Robert Goodby is an archaeologist whose work focuses on the Native American cultures of New England. He holds a Ph.D. in anthropology from Brown University, has 18 years of archaeological field experience, and is a past president of the New Hampshire Archeological Society. He has completed numerous archaeological studies for the State of New Hampshire and for clients in the private sector, including a three-year study of the extensive 4,000 year old Davison Brook site in Holderness, New Hampshire. Following appointments at Wheaton College and the University of New Hampshire, Goodby joined the faculty of Franklin Pierce University in 2000. His current research, supported through the Monadnock Institute, is focused on the discovery, excavation, and protection of Native American archaeological sites in the Monadnock Region.
Paul M. Kotila
Paul M. Kotila is a professor of biology and environmental science at Franklin Pierce University. He has been a member of the Monadnock Institute's Executive Committee since its inception. He is the founder of the environmental science program at Franklin Pierce and served as the Chair of the Natural Sciences Division for six years before assuming his current position. He is active in local conservation efforts as a trustee for the Monadnock Conservancy and as chair of the Fitzwilliam, NH, Conservation Commission. He is an adjunct faculty member in the Environmental Studies Department of the Antioch New England Graduate School. His primary teaching and research interests are in freshwater ecology and water quality problems.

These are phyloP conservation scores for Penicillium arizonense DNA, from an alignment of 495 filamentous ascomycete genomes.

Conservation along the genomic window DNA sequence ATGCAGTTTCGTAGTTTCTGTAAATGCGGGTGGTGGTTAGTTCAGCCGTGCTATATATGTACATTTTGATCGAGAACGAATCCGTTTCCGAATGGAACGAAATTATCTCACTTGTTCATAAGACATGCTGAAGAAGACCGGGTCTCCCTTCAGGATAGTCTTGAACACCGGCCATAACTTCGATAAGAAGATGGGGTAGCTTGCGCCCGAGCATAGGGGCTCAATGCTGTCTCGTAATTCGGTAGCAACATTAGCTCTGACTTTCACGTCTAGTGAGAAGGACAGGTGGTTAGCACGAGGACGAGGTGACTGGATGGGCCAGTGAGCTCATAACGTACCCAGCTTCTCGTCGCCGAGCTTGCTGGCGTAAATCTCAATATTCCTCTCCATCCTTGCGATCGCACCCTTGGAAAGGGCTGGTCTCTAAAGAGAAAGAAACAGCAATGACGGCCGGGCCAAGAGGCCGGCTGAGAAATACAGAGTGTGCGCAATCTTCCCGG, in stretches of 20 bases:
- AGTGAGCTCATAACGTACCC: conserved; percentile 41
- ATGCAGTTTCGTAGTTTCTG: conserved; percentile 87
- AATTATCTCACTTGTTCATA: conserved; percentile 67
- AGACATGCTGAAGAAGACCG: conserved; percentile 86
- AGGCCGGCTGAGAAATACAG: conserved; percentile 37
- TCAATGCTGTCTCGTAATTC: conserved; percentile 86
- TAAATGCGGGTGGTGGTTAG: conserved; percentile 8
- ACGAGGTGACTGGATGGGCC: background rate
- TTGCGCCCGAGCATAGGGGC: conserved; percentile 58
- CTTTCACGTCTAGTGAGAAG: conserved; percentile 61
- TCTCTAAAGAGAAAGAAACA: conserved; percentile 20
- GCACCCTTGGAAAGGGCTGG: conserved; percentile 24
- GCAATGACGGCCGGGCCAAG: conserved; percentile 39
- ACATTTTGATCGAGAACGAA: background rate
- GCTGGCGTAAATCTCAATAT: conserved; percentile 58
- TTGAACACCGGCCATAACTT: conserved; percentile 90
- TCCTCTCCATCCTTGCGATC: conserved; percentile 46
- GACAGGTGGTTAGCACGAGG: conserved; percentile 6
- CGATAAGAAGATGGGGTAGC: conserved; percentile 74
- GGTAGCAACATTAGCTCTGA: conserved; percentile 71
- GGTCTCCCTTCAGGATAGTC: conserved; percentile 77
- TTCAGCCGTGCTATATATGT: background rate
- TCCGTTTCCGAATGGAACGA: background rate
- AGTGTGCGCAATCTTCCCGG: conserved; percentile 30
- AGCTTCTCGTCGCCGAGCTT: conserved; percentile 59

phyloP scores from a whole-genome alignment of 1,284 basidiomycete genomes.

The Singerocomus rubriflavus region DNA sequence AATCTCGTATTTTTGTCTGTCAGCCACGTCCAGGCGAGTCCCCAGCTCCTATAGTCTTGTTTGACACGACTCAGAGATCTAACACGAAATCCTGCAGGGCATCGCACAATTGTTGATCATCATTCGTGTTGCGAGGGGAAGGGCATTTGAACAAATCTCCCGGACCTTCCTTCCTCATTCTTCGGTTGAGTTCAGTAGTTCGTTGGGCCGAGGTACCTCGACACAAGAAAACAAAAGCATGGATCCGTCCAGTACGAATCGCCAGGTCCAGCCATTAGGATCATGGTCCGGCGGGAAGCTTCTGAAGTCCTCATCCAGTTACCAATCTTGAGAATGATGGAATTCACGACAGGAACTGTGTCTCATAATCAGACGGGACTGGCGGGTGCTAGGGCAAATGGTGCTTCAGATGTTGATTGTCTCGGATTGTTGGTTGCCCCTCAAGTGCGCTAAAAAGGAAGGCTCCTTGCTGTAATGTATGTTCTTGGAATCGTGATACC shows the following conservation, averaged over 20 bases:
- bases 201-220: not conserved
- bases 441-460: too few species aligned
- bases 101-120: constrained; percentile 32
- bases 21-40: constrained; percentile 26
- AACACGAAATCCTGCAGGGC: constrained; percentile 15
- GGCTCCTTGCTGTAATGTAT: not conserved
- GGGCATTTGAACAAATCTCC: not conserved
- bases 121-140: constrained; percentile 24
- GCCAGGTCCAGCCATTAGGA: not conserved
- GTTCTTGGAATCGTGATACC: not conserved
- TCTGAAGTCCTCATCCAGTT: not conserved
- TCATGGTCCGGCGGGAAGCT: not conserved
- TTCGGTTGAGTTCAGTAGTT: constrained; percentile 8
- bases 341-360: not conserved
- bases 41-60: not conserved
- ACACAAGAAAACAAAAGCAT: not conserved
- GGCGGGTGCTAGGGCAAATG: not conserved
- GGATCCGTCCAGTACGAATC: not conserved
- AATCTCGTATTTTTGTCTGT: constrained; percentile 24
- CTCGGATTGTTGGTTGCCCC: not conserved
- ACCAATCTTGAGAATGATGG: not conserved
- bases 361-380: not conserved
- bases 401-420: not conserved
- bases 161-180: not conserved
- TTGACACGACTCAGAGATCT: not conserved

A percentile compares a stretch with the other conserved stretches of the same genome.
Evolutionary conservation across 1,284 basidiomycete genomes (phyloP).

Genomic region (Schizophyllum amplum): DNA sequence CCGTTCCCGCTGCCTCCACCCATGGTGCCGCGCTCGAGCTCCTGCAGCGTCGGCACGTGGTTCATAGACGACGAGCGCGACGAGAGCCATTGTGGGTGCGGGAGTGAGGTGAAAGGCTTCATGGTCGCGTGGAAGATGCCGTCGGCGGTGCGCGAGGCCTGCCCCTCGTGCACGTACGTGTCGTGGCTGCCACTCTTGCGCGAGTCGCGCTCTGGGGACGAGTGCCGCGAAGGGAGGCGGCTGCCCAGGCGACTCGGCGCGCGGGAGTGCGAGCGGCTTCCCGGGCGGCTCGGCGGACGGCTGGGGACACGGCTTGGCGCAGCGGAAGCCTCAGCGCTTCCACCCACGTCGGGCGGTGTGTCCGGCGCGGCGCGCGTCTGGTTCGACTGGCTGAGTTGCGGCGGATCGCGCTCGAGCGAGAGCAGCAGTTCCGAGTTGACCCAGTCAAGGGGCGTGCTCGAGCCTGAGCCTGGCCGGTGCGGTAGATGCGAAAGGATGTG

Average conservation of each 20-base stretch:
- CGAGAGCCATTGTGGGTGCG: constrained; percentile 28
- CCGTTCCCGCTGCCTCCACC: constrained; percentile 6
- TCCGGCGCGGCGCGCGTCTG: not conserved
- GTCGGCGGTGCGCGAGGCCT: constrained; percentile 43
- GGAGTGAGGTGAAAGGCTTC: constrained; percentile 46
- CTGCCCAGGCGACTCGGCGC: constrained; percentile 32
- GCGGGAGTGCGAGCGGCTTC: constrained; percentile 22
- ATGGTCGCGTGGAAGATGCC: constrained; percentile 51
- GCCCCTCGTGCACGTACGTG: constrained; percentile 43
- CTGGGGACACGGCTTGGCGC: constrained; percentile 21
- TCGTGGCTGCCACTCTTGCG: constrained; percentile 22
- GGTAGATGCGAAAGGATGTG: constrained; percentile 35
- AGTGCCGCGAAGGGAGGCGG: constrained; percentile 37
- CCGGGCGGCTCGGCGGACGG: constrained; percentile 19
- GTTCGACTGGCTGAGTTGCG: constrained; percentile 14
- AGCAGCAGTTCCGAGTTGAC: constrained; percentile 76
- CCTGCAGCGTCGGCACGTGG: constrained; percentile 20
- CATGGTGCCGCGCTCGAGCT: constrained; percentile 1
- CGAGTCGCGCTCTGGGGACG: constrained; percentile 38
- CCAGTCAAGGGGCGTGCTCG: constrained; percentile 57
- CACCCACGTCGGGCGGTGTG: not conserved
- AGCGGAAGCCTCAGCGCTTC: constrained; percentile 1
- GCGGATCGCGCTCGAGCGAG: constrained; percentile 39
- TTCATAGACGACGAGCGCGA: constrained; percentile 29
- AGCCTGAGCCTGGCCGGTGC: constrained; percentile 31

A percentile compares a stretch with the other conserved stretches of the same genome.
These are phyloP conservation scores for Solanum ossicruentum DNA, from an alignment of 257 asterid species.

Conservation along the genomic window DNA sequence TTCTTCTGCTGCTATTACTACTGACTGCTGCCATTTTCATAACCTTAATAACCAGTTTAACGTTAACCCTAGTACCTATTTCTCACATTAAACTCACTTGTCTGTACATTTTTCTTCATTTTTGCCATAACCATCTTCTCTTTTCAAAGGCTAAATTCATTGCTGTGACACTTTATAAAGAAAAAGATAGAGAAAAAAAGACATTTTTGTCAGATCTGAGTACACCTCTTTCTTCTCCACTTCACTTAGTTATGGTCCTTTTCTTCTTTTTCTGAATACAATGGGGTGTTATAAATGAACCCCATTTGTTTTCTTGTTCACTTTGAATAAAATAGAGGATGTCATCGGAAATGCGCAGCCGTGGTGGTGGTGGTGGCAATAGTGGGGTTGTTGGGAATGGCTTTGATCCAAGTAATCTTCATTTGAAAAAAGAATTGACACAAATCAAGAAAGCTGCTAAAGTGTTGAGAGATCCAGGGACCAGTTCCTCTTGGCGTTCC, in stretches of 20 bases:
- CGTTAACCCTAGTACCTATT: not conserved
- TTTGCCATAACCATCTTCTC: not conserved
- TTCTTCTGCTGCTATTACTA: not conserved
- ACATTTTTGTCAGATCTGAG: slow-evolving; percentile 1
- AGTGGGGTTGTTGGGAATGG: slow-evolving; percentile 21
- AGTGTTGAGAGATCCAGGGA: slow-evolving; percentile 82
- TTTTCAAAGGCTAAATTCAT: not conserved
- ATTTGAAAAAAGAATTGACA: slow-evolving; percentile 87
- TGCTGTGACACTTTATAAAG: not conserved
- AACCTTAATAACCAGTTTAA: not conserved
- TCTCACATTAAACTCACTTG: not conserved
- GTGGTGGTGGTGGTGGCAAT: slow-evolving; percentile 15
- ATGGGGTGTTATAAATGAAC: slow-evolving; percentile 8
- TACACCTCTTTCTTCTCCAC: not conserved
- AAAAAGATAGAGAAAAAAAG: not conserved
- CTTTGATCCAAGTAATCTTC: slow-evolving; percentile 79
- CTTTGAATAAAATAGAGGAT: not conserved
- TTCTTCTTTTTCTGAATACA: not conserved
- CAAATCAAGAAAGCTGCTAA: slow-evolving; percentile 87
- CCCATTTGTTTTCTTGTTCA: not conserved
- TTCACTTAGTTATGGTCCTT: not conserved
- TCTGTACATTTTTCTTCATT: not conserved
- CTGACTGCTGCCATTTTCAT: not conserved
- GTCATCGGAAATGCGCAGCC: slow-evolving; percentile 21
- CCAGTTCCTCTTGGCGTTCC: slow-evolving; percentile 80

Rhine Singleton is a forest ecologist interested in how human activities affect the natural world. In particular, his research has addressed human impacts on native plant species. His doctoral work at Cornell University focused on the consequences of land-use history for forest herb communities in central New York State. He is currently investigating the effects of an exotic species (European Buckthorn) on native plants in New England. He finds that, because the New England landscape has been so heavily shaped by human activities in the past, knowledge of "place" is critical to the understanding of the ecology of today's forests.